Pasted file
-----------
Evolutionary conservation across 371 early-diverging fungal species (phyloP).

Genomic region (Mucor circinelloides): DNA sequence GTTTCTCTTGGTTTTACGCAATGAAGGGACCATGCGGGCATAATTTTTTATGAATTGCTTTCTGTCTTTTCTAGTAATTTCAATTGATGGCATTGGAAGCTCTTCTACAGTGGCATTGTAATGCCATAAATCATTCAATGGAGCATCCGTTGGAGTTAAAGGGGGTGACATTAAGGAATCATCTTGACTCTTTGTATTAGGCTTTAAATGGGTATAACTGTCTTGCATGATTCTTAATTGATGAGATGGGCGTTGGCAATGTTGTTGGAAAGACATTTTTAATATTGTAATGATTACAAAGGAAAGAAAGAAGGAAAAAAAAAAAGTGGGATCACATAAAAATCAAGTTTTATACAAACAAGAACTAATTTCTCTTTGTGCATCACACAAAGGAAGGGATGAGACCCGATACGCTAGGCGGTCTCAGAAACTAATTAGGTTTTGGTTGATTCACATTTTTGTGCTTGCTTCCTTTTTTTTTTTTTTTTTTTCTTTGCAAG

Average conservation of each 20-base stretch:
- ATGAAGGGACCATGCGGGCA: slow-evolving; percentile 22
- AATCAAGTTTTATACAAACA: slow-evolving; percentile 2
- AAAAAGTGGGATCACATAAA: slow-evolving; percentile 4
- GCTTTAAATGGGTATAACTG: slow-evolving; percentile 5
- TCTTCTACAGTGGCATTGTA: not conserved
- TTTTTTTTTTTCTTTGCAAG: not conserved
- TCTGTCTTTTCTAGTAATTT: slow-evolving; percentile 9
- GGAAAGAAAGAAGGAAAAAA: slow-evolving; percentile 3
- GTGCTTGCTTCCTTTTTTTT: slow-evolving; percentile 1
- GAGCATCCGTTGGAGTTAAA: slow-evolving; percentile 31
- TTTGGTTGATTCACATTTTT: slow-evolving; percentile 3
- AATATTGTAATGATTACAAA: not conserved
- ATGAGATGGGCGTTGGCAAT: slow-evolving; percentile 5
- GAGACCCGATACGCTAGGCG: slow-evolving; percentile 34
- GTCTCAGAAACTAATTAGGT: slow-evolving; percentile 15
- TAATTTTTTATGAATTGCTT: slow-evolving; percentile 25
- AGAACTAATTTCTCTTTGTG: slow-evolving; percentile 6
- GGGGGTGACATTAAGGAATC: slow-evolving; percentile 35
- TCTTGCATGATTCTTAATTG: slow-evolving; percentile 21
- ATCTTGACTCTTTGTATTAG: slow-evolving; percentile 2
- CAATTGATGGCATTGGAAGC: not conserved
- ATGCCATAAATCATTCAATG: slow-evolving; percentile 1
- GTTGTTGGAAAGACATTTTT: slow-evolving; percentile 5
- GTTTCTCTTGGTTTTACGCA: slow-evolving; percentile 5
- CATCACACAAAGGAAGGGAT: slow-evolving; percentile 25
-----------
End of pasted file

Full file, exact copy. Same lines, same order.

Evolutionary conservation across 371 early-diverging fungal species (phyloP).

Genomic region (Mucor circinelloides): DNA sequence GTTTCTCTTGGTTTTACGCAATGAAGGGACCATGCGGGCATAATTTTTTATGAATTGCTTTCTGTCTTTTCTAGTAATTTCAATTGATGGCATTGGAAGCTCTTCTACAGTGGCATTGTAATGCCATAAATCATTCAATGGAGCATCCGTTGGAGTTAAAGGGGGTGACATTAAGGAATCATCTTGACTCTTTGTATTAGGCTTTAAATGGGTATAACTGTCTTGCATGATTCTTAATTGATGAGATGGGCGTTGGCAATGTTGTTGGAAAGACATTTTTAATATTGTAATGATTACAAAGGAAAGAAAGAAGGAAAAAAAAAAAGTGGGATCACATAAAAATCAAGTTTTATACAAACAAGAACTAATTTCTCTTTGTGCATCACACAAAGGAAGGGATGAGACCCGATACGCTAGGCGGTCTCAGAAACTAATTAGGTTTTGGTTGATTCACATTTTTGTGCTTGCTTCCTTTTTTTTTTTTTTTTTTTCTTTGCAAG

Average conservation of each 20-base stretch:
- ATGAAGGGACCATGCGGGCA: slow-evolving; percentile 22
- AATCAAGTTTTATACAAACA: slow-evolving; percentile 2
- AAAAAGTGGGATCACATAAA: slow-evolving; percentile 4
- GCTTTAAATGGGTATAACTG: slow-evolving; percentile 5
- TCTTCTACAGTGGCATTGTA: not conserved
- TTTTTTTTTTTCTTTGCAAG: not conserved
- TCTGTCTTTTCTAGTAATTT: slow-evolving; percentile 9
- GGAAAGAAAGAAGGAAAAAA: slow-evolving; percentile 3
- GTGCTTGCTTCCTTTTTTTT: slow-evolving; percentile 1
- GAGCATCCGTTGGAGTTAAA: slow-evolving; percentile 31
- TTTGGTTGATTCACATTTTT: slow-evolving; percentile 3
- AATATTGTAATGATTACAAA: not conserved
- ATGAGATGGGCGTTGGCAAT: slow-evolving; percentile 5
- GAGACCCGATACGCTAGGCG: slow-evolving; percentile 34
- GTCTCAGAAACTAATTAGGT: slow-evolving; percentile 15
- TAATTTTTTATGAATTGCTT: slow-evolving; percentile 25
- AGAACTAATTTCTCTTTGTG: slow-evolving; percentile 6
- GGGGGTGACATTAAGGAATC: slow-evolving; percentile 35
- TCTTGCATGATTCTTAATTG: slow-evolving; percentile 21
- ATCTTGACTCTTTGTATTAG: slow-evolving; percentile 2
- CAATTGATGGCATTGGAAGC: not conserved
- ATGCCATAAATCATTCAATG: slow-evolving; percentile 1
- GTTGTTGGAAAGACATTTTT: slow-evolving; percentile 5
- GTTTCTCTTGGTTTTACGCA: slow-evolving; percentile 5
- CATCACACAAAGGAAGGGAT: slow-evolving; percentile 25